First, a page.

Anyway, that meant that I had to change from physics to engineering, because that was all that was left. Fortunately, I got—oh, interesting story—when I went to the dean and said, "I want to switch from physics to engineering," the dean said, "Most of the time, people make divisional option changes for GPA reasons. You're moving from a place where you have a B+ to a place that you have a C+." I had taken a survey course in electrical engineering, for which I had gotten a C+, instead of taking geology, so that was my option GPA when I switched to engineering. But Engineering and Applied Science, in those days a BS degree was principally awarded on the basis of engineering and science. It wasn't by option. I was really fortunate to get Charlie Wilts as my advisor.

ZIERLER: Was he the reason of your initial interest to switch over?

TRIMBLE: No. I was given him—it was chance. It just happened. Charlie Wilts—Engineering and Applied Science in those days, anything your advisor is willing to sign off on is okay to graduate. I wanted to continue taking physics, and I wanted applied math. Then I wanted some other things which were moving in the EE direction. Throughout all of this, my assumption was that I was going to get a PhD. There was no question in my mind, and there was no question in my family's mind, including my cousins. I would be the one that got the PhD.

ZIERLER: In electrical engineering? That's what you would stay on for?

TRIMBLE: Well, no. At first, it was math. Then it was physics. And then it was electrical engineering.

ZIERLER: Charlie, let's start with the math, just to get a sense of your interests and your abilities at this point. With math, given the fact that you also had interest in physics and then ultimately in electrical engineering, was it more applied math or even pure math that you were interested in?

TRIMBLE: Clearly it's applied. The pure math was what I was rebelling against. The pure math is absolutely necessary if you want to be in theoretical physics. It is not necessary for experimental physics or engineering. I wanted the applied math that was associated with those.

ZIERLER: Now in physics, was it experimental physics, or you tried your hand at theoretical physics as well?

TRIMBLE: Caltech didn't give you any choice. If you looked at the undergraduate program, I was minus one course from having a degree in physics. It was Physics 108, which was the senior-year classical mechanics course I didn't take. I did take the senior year quantum mechanics course, and I took both of the physics courses my junior year, classical and quantum. There was no way at that stage in my development that I understood—I didn't really understand what the research activity of graduate school was involved in. Undergraduate research was not common. I ended up doing a little bit of it associated with part-time work in materials science, and there I was just given a project—"Purify and form a single crystal of silver chloride." I designed a zone refiner, and if I had had more time, I think I would have actually gotten things to work. I got to the point that I could make a crystal, but it wasn't pure enough that the silver chloride didn't turn black on light. Anyway, no, I didn't have any real understanding of what went on. I knew that there was a project in engineering that one had to do for a thesis and a bunch of course work. So that was my whole picture of what graduate education was.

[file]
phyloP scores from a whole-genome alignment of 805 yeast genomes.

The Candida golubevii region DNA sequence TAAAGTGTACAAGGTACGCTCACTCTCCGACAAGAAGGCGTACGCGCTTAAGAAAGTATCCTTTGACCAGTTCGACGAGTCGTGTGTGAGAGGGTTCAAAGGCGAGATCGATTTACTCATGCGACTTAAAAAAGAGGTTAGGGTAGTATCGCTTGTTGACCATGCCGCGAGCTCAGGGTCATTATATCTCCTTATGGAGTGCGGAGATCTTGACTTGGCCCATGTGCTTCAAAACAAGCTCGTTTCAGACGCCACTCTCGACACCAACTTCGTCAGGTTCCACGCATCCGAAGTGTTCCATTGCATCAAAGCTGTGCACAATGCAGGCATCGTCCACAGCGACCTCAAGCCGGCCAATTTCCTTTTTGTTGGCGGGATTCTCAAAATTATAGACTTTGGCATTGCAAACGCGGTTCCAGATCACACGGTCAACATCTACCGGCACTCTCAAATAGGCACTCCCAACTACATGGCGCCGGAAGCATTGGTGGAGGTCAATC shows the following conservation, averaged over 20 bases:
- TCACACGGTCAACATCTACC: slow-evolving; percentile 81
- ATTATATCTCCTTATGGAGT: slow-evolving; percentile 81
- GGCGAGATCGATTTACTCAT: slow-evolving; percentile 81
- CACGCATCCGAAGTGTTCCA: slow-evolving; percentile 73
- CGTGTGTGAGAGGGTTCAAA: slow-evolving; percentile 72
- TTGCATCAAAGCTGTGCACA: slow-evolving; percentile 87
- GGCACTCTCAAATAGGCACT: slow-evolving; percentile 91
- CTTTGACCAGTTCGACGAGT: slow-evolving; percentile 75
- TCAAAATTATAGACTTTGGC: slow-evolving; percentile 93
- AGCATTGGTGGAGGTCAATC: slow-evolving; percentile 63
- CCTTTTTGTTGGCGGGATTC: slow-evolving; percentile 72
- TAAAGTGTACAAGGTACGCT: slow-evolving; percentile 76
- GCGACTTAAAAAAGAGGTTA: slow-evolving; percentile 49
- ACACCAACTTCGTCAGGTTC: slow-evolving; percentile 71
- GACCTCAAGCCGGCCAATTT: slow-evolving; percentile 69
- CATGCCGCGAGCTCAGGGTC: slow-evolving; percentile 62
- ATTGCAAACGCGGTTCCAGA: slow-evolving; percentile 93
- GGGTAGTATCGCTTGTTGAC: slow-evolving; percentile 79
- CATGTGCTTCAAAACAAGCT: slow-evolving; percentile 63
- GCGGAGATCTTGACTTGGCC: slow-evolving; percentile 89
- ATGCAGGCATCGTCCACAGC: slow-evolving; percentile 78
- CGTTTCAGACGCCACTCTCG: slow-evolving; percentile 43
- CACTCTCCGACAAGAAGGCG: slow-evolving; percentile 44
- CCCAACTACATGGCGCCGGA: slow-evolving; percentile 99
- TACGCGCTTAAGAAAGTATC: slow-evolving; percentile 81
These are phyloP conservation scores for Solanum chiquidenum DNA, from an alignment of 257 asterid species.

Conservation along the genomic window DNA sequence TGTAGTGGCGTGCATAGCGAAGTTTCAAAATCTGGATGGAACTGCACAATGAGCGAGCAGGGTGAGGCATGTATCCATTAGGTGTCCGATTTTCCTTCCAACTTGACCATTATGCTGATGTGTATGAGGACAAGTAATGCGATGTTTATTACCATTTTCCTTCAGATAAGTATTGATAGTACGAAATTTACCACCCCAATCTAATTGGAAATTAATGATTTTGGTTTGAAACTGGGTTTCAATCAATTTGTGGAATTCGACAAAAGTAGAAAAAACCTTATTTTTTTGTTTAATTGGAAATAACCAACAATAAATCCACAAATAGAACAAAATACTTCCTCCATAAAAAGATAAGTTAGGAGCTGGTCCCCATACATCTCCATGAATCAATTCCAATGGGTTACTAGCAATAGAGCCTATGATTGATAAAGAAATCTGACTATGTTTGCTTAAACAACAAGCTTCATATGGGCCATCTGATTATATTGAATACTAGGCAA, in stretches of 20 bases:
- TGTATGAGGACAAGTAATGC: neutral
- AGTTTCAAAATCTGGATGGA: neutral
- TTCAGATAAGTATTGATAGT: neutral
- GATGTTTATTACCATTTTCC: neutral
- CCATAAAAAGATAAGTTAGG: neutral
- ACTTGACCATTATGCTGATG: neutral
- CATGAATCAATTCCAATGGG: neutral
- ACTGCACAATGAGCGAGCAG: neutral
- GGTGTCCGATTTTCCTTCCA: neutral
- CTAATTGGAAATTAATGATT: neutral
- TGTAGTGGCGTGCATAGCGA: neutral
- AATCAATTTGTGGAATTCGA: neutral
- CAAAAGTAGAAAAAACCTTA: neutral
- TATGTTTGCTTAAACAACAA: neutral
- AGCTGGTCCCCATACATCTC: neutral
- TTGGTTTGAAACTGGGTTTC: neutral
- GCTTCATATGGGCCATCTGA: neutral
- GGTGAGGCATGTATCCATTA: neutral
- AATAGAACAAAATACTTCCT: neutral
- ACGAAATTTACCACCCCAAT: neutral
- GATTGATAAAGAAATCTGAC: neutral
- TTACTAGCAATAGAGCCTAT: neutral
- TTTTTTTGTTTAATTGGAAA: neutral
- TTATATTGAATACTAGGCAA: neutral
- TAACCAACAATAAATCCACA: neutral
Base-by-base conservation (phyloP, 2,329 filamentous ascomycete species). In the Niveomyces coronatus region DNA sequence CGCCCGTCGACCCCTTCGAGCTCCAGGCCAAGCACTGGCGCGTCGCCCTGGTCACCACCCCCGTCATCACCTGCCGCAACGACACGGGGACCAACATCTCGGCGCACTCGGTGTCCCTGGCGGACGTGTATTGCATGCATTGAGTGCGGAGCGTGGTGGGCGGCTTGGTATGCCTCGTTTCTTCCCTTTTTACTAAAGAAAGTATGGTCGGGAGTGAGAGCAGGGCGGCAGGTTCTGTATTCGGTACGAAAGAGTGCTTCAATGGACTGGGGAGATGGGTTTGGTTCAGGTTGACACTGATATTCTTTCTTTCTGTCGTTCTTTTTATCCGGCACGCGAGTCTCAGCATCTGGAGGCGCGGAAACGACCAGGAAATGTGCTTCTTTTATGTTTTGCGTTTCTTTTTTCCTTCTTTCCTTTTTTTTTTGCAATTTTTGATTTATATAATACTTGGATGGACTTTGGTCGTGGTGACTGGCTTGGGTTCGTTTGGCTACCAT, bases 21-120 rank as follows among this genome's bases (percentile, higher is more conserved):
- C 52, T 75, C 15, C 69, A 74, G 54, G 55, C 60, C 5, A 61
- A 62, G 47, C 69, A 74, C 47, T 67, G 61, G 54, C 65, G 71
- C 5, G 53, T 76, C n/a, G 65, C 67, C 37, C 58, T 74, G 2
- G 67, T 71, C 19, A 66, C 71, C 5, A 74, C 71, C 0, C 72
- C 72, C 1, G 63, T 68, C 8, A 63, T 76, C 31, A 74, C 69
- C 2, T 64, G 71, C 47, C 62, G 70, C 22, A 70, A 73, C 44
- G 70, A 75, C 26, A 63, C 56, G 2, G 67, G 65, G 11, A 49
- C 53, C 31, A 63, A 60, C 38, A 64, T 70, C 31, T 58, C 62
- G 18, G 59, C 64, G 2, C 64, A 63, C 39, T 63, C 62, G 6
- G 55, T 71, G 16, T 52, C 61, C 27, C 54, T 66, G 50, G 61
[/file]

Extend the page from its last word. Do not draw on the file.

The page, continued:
ZIERLER: Among the physics professors, what were some of your favorite classes or even professors that you really enjoyed?

TRIMBLE: Oh, well, Tommy Lauritsen taught the Leighton quantum mechanics course. I remember first-term final, him coming in and saying, "The results of this final make me both sad and happy. In a way, sad, because I designed this test to have a class average of 50, because that's what I thought I could do on it. And happy because the class average turned out to be 74." Well, I got a 54, and the story goes—there were two girls in the course. All seniors in physics and all graduate students coming into physics had to take this course. Caltech was really biased in terms of who they accepted in women for graduate school, so these two gals were certifiably brilliant. One of them on this final got 100, and the other got 99.

ZIERLER: [laughs]

TRIMBLE: I truly remember that. I remember him. I don't remember a name, but I can remember a junior course where a professor handed me back my homework when I had forgotten to put my name on the homework. This in many ways speaks to Caltech and speaks to small classes and real interaction.

ZIERLER: That's not happening in a big lecture hall.

TRIMBLE: It's not happening in a class of 50.

ZIERLER: You mentioned women. What about Black students or Asian students or international students? Did Caltech's undergraduate body really have any kind of diversity during your time?

TRIMBLE: Yeah. Chinese. The first year that I lived on campus, my roommate was Chinese. He was brighter than I was, more liberal than I was, and needed less sleep than I did. So certainly in any of the humanities courses, he did better than I did. Because I crashed the end of my sophomore year, and I realized it was sleep deprivation, I moved back off campus so that I could get eight hours sleep a night.